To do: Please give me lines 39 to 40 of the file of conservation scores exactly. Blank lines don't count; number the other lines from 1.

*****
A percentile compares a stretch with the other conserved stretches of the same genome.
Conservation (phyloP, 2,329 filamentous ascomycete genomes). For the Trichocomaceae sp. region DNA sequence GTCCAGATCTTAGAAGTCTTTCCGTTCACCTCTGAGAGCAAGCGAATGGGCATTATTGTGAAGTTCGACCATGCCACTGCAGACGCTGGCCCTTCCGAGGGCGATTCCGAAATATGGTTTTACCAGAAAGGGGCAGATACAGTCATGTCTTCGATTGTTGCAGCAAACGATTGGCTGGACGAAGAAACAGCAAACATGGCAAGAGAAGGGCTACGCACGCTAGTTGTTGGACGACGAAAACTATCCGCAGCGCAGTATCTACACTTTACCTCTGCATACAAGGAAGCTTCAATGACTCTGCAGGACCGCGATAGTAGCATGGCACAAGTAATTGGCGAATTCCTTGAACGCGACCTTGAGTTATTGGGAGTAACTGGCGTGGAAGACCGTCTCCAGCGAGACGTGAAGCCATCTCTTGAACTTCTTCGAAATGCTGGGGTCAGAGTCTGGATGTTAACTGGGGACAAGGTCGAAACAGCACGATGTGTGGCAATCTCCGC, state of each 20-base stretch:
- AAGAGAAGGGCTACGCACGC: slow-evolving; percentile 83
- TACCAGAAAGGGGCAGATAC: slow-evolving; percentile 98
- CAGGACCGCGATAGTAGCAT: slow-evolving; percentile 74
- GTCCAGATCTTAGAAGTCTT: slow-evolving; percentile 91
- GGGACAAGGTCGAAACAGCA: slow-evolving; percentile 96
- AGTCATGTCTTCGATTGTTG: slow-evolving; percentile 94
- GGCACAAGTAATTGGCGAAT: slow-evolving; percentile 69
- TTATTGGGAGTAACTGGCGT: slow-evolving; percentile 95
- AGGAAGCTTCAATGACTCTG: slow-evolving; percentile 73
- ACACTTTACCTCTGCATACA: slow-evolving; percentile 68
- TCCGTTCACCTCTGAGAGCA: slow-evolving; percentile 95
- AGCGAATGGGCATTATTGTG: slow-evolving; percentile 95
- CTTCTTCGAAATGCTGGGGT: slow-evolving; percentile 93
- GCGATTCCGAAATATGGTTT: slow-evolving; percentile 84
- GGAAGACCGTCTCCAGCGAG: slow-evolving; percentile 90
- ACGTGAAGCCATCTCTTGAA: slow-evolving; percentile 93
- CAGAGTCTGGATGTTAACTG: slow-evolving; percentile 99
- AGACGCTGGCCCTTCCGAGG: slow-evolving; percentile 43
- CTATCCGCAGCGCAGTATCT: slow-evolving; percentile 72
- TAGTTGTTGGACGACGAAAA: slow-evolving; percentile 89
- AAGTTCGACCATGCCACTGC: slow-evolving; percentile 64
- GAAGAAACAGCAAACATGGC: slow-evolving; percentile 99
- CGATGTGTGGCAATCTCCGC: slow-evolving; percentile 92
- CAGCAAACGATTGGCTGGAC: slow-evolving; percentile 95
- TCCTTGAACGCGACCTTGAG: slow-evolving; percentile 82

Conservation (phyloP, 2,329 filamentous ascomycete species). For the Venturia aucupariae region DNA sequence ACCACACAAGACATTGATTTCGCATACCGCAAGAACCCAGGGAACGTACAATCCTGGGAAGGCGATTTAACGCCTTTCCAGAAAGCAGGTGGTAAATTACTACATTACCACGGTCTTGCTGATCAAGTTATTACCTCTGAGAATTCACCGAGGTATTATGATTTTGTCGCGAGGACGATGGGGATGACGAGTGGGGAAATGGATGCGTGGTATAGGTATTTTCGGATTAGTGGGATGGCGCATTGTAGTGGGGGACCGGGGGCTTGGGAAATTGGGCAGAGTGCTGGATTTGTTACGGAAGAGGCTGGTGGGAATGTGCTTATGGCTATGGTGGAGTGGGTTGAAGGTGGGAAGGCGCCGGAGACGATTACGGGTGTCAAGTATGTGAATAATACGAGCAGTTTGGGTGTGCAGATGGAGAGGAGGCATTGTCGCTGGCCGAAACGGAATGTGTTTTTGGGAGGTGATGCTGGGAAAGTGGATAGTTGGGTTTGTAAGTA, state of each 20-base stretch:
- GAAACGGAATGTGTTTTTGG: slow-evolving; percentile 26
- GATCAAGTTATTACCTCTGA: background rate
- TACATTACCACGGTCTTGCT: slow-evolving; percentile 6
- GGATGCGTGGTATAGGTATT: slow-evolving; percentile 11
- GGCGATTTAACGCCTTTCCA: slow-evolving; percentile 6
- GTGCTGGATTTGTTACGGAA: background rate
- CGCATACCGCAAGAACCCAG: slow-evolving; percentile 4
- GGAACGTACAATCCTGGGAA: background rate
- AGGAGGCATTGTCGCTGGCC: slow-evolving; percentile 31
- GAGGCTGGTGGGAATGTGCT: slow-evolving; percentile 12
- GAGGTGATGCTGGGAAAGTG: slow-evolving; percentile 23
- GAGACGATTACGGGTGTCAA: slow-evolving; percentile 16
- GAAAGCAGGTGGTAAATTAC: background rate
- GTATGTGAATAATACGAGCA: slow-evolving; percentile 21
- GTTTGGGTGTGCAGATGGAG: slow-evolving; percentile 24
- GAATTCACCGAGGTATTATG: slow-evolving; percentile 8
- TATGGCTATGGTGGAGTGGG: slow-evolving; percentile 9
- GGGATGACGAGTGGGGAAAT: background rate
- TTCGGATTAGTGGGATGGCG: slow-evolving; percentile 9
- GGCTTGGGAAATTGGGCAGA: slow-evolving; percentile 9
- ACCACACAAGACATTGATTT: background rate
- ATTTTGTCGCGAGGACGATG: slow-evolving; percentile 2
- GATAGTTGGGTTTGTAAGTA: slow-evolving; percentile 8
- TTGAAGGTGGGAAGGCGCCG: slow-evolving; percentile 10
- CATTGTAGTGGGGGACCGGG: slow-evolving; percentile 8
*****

- GAGGTGATGCTGGGAAAGTG: slow-evolving; percentile 23
- GAGACGATTACGGGTGTCAA: slow-evolving; percentile 16